Four months later, Toll read in the Rocky Mountain News that the case had been dismissed. [13] To him the turn of events was "somewhat expected," [14] while Cammerer found the situation "rather perplexing." [15] Apparently no one had informed Judge Symes of the desire of Department officials to have the case tried on its merits. The Judge sustained Hillyer's earlier 1922 motion to dismiss on his initiative, even though no new motion to that effect had been made by Hillyer. Judge Symes presumably believed that if the Court did not have jurisdiction, it did not have the right to try the case. [16]

Superintendent Toll evaluated the Park's position in the light of Judge Symes' imaginative decision.

While the determination of the case on its merits would have had some advantages, the present situation is not without other advantages. The delay is more objectionable to Lee and Shaw than it is to the government, and it places a series of obstructions in their path, which may dampen their enthusiasm for litigation. Legal expenses for litigation are probably less easily obtained since the death of Enos Mills. [17]

Certainly the death of Mills on September 21, 1922, hastened by injuries suffered in a New York subway accident, reduced the strength of the opposition. However, those who had fought for years against the transportation concession appealed Judge Symes' decision to the Supreme Court. They had to wait until May 11, 1925, for an answer, in a decision prepared by Associate Justice, Oliver Wendell Holmes, Jr. Holmes' ruling maintained that the District Court of Colorado had erred when it dismissed the suit against Toll, so the case was remanded to the District Court for trial on its merits. But the Supreme Court considered and ruled on the vital question of jurisdiction. The opinion read in part:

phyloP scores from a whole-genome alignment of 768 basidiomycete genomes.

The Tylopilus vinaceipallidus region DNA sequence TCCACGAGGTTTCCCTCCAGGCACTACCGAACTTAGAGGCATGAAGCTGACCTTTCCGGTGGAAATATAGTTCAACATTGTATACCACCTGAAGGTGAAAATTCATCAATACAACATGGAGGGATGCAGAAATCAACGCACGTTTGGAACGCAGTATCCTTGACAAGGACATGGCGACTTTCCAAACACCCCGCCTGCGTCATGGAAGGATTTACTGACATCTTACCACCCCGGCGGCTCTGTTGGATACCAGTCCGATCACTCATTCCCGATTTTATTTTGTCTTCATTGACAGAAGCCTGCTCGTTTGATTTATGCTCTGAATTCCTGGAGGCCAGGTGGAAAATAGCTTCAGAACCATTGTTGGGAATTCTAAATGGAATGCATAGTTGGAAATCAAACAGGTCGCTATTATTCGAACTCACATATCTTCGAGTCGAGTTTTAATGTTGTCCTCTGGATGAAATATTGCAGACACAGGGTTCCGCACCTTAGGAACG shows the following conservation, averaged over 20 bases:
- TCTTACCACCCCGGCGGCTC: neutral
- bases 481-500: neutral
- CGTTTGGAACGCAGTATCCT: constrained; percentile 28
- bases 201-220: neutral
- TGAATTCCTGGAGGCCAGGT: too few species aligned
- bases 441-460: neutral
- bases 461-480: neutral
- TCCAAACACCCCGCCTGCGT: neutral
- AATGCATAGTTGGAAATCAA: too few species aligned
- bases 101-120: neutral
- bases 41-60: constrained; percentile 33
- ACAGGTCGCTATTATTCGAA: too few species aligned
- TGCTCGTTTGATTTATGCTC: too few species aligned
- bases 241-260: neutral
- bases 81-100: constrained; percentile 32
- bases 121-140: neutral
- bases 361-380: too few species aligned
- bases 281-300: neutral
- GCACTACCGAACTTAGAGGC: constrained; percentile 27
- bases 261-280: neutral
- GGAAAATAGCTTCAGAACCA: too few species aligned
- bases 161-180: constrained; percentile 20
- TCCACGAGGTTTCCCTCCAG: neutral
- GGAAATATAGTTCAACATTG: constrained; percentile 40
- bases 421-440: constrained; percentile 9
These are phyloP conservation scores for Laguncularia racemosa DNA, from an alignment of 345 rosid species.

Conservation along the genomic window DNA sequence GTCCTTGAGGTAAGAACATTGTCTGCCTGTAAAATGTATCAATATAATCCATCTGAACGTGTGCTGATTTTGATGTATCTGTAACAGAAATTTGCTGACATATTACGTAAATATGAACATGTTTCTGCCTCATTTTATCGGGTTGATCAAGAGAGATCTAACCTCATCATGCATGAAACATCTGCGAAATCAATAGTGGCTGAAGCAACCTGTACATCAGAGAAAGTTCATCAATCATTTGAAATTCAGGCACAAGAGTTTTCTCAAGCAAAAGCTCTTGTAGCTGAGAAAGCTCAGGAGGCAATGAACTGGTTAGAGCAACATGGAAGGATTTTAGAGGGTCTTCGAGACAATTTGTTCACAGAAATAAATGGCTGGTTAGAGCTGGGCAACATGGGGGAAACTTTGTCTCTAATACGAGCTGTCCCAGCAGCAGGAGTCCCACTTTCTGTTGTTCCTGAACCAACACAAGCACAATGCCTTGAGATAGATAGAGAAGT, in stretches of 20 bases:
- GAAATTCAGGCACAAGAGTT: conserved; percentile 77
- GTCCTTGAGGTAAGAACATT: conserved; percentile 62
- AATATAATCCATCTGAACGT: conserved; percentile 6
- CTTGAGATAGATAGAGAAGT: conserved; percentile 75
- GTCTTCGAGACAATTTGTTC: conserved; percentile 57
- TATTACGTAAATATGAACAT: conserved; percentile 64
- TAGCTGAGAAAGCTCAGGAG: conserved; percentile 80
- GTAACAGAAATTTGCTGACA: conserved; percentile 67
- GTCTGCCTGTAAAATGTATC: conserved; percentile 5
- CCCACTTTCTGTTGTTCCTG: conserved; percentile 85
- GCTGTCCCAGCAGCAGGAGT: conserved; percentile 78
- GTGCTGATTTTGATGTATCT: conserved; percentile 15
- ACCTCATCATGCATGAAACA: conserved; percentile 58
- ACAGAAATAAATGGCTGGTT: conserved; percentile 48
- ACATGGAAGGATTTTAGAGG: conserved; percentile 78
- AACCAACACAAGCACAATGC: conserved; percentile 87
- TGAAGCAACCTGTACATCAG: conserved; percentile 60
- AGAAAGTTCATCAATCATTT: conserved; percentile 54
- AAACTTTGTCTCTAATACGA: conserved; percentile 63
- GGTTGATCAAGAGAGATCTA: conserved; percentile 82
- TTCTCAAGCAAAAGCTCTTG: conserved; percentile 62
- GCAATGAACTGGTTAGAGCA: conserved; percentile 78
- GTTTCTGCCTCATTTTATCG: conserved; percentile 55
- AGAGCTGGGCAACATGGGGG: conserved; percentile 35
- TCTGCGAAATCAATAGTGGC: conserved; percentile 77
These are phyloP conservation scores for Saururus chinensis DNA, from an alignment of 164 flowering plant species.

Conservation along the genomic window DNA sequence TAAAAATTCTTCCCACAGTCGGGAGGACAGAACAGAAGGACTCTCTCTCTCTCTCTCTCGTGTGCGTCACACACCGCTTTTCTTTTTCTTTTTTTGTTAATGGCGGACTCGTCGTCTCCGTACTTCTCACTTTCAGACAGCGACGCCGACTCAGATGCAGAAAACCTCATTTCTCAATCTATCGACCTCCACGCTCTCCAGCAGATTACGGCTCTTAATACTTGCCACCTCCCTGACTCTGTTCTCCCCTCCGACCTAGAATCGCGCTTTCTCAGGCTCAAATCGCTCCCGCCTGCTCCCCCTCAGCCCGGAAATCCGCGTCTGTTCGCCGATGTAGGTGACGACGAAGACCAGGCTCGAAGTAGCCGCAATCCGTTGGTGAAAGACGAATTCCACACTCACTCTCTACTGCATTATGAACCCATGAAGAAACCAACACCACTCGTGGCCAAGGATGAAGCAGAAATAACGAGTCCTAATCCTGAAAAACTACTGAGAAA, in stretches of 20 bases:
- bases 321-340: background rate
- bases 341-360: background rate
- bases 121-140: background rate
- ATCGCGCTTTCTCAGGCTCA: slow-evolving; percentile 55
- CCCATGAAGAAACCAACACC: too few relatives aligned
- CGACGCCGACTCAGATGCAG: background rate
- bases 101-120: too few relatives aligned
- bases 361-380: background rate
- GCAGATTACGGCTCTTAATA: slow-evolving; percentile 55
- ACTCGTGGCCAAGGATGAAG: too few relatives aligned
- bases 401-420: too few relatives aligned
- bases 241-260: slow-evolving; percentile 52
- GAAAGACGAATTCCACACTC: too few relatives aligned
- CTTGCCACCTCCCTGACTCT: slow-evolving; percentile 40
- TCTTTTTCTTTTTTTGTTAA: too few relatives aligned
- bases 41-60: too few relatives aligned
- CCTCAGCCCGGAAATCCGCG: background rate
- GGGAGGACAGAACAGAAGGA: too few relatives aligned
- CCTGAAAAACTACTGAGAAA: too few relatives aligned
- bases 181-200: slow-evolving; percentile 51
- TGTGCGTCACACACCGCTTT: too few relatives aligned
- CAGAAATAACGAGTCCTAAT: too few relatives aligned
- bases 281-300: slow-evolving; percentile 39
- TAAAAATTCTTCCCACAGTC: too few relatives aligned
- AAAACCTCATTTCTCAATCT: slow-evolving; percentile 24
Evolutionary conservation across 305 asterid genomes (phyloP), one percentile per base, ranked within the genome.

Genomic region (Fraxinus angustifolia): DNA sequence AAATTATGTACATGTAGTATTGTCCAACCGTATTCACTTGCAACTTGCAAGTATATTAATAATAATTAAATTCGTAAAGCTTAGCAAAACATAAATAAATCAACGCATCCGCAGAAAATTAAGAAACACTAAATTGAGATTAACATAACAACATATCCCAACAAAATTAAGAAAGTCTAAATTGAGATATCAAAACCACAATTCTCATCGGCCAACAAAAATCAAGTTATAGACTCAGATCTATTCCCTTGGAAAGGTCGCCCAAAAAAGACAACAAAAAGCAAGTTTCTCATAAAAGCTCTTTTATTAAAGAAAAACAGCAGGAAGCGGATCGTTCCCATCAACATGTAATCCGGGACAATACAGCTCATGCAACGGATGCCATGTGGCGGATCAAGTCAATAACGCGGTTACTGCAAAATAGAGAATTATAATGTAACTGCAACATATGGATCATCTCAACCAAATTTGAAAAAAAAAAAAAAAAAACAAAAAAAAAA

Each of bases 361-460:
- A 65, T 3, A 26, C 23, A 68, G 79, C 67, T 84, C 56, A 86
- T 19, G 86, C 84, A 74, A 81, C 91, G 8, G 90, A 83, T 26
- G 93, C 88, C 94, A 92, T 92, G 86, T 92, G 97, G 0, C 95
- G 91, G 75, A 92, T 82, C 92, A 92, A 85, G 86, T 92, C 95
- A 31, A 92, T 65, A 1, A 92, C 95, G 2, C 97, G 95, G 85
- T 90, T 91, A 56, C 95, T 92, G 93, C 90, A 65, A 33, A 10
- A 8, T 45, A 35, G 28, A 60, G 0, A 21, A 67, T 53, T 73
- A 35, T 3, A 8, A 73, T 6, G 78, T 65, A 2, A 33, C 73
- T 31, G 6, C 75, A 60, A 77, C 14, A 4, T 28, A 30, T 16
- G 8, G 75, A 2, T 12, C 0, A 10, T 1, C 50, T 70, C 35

It is said, although it does not appear in the record, that the decision below was based upon Robbins v. United States, 284 Fed. Rep. 39, in which these regulations were held to be justified by a cession from the State. But the alleged cession is not in this record and the State denies it in the bill. . . . The State is entitled to try the question and to require the alleged grant to be proved. . . .

There is no attempt to give exclusive jurisdiction to the United States, but on the contrary the rights of the State over the roads are left unaffected in terms. Apart from those terms the State denies the power of Congress to curtail its jurisdiction or rights without an act of cession from it and an acceptance by the national government. . . . The statute establishing the park would not be construed to attempt such a result. [18]

While awaiting the next move by the state, national park officials instructed Toll to investigate state expenditures on the maintenance of park roads. Attorney-General William L. Boatright had heard that the state for some years had done little toward maintaining the roads or exercising supervision over them. If this were true, it might indicate that the State in effect had abandoned the highways to the United States. [19]

After a thorough investigation, Toll found that during 1920 and 1921, the State Highway Commission expended $68,000 for construction on Fall River Road. From 1919 to 1925 the Commission had spent $3,500 on maintenance of the road. The total amount expended upon the construction of Fall River Road by the Commission was about $212,000. This expenditure did not include sums for approach roads to the Park, such as the Big Thompson Canyon Road or the Berthoud Pass Road. [20] According to Toll, the state completed its work on the Fall River Road in 1922, after spending $14,000 that year for work done north of Grand Lake. [21] Regardless of these expenditures, Toll believed that the state had generally been delinquent in the care of Park roads. He reported:

In general, however, the State has not exercised supervision of the roads, and with the exception noted above, the State has not undertaken the maintenance of the roads in the park. The three counties adjacent to the park all have maintenance crews that maintain roads leading to the park, but, as a general thing, they stop their maintenance work at the park boundary. [22]